Why this Site?

  • Our Mission:
  • We exist to shine the light of scrutiny into the dark crevices of Wikipedia and its related projects; to examine the corruption there, along with its structural flaws; and to inoculate the unsuspecting public against the torrent of misinformation, defamation, and general nonsense that issues forth from one of the world’s most frequently visited websites, the “encyclopedia that anyone can edit.”
  • How you can participate:
  •  Visit the Wikipediocracy Forum, a candid exchange of views between Wikipedia editors, administrators, critics, proponents, and the general public.
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Press Releases

  • Please click here for recent Wikipediocracy press releases.

Wikipedia: a Bot’s-Eye View

By Hersch

As the Twenty-First Century drags on, more and more aspects of our daily lives are dominated by digital gizmos, and more and more common tasks are automated. So, then, why not Wikipedia? In recent years, automated programs, also known as robots or “bots,” have demonstrated that they can sign comments left on talk pages, revert vandalism, check for copyright violations on new pages, add or remove  protection templates, and archive talk pages more expeditiously, with fewer errors, and with more civility and less drama than the human editors. Should we be looking forward to the day when Wikipedia will be fully automated, where bots will trawl the net for news sources and automatically include every last tidbit of gossipy trivia about celebrities or fictional television characters, rendering Wikipedia’s human editors entirely unnecessary?

Ah, but I can hear the objections already. Can bots be programmed to be snarky and disingenuous? Will they be able to upload sexually explicit photos of themselves? I know that some of you are prepared to argue that there are some aspects of human behavior which can never be successfully duplicated by what some like to call “artificial intelligence.” And most importantly,  from the standpoint of a crowd-sourced online neo-encyclopedia, can a bot push POV?*  Does a bot even have a POV?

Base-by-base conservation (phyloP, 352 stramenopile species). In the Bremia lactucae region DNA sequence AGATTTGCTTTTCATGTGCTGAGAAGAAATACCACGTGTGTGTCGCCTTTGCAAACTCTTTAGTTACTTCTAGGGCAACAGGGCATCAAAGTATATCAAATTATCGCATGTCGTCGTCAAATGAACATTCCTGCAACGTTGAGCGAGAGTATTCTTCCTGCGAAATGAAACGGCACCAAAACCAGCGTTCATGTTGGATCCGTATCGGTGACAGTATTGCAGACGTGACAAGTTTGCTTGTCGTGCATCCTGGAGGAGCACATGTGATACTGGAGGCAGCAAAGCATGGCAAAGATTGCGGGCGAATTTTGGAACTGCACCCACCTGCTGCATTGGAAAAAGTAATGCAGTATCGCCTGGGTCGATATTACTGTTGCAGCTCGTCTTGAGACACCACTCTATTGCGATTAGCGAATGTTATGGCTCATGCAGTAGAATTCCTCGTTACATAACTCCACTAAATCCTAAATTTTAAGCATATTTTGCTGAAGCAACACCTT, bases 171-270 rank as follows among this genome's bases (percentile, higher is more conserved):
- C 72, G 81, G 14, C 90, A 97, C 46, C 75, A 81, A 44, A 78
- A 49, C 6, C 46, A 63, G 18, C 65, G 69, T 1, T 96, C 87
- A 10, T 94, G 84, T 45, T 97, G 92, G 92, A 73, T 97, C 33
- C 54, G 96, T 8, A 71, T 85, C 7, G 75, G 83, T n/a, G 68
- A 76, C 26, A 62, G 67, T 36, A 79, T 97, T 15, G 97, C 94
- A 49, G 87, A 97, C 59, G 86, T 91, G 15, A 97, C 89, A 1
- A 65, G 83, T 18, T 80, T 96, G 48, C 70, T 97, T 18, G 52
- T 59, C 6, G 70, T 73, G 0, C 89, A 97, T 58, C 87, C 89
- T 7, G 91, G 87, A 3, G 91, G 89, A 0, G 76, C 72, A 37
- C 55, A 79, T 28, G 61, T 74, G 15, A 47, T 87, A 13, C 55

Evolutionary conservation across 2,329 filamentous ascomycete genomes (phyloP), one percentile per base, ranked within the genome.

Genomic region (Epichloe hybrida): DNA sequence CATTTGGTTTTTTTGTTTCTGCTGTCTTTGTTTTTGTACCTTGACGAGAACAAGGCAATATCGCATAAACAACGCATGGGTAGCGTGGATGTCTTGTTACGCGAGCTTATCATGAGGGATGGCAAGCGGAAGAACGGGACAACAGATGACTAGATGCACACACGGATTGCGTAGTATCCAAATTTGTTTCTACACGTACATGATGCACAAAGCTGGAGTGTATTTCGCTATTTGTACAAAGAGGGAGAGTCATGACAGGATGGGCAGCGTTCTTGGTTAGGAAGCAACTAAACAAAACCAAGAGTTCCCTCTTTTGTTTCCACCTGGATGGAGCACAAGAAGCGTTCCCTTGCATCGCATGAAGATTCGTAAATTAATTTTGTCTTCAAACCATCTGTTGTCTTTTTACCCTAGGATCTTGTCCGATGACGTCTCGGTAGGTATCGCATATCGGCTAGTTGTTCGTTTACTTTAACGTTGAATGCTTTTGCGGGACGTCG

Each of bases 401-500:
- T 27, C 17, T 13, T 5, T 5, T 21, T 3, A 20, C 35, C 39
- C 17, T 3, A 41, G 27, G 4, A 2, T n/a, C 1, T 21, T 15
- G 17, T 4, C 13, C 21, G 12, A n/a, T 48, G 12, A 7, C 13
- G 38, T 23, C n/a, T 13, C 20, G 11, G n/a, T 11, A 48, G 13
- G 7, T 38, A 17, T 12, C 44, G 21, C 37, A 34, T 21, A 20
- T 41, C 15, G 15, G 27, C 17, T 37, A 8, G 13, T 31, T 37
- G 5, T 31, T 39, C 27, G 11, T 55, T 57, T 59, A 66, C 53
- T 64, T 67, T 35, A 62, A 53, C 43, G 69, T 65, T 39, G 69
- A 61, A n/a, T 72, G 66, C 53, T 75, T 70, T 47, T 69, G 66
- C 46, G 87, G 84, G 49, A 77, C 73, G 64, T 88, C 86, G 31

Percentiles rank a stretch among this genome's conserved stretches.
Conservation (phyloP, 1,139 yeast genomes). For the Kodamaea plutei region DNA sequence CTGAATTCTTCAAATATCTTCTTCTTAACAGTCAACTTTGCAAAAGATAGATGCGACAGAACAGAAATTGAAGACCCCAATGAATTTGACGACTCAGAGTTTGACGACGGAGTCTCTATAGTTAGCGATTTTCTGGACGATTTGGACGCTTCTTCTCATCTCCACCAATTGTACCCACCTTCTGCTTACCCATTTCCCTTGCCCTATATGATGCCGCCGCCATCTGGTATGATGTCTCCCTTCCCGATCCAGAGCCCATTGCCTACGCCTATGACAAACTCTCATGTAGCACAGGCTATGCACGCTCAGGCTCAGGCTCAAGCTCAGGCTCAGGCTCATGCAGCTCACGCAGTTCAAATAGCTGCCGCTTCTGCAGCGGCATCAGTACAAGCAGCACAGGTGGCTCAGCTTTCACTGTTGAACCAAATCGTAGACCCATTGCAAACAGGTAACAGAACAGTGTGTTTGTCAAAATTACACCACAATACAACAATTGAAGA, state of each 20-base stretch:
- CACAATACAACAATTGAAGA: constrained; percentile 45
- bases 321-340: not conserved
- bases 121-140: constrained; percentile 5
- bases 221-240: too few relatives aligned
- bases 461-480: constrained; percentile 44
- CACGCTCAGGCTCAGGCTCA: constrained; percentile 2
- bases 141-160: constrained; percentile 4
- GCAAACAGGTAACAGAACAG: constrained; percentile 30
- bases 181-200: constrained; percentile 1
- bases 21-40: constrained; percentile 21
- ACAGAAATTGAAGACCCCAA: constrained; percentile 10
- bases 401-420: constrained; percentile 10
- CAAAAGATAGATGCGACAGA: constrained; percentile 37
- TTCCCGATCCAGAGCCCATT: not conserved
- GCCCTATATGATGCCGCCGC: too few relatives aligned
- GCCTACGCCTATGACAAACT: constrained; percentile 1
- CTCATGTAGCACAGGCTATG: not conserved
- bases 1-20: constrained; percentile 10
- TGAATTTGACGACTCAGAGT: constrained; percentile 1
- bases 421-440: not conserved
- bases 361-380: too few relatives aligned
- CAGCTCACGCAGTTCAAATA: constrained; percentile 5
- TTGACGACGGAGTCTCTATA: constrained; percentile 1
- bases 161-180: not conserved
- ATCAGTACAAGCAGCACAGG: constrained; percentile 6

These are questions which demand answers. In order explore the topic further, we present these YouTube videos where the bots themselves grapple with the most fundamental questions about what it means to be a Wikipedian.

 

 

 

* [for the novice reader, to “push POV” is WikiSpeak for the practice of slanting Wikipedia articles so that they conform to one’s own set of biases, or “point of view.”]

 

Video credits: Wikipediocracy

 

The Art of the Diva Quit

by Hersch

There are many reasons why a person will spend most of his or her waking hours online. For those who are drawn inexorably into the great teeming ant-farm of Web 2.0 (T-H-L), there is the prospect of gaining approval from the digital masses for one’s incomparable wit, deep insights and incisive snark, without the downside of having to make actual personal contact. In fact, for those who deeply feel that they have no life, Web 2.0 offers the additional allure of being able to create one or more personas de novo, and then bask in the admiration that they receive from their online brethren.

For the standard social networking sites such as Facebook, approval comes in the form of “likes” for posted comments and images, as well as the deeper, more meaningful process of becoming “friends.” But at Wikipedia, with its pronounced element of MMORPGism, the system is more complex. Wikipedians have no

…continue reading The Art of the Diva Quit

Jared Owens, God of Wikipedia

Jared Owens may no longer be a god according to Wikipedia, but he has at least earned some Internet immortality as the subject of the longest-lived Wikipedia hoax discovered to date.[

…continue reading Jared Owens, God of Wikipedia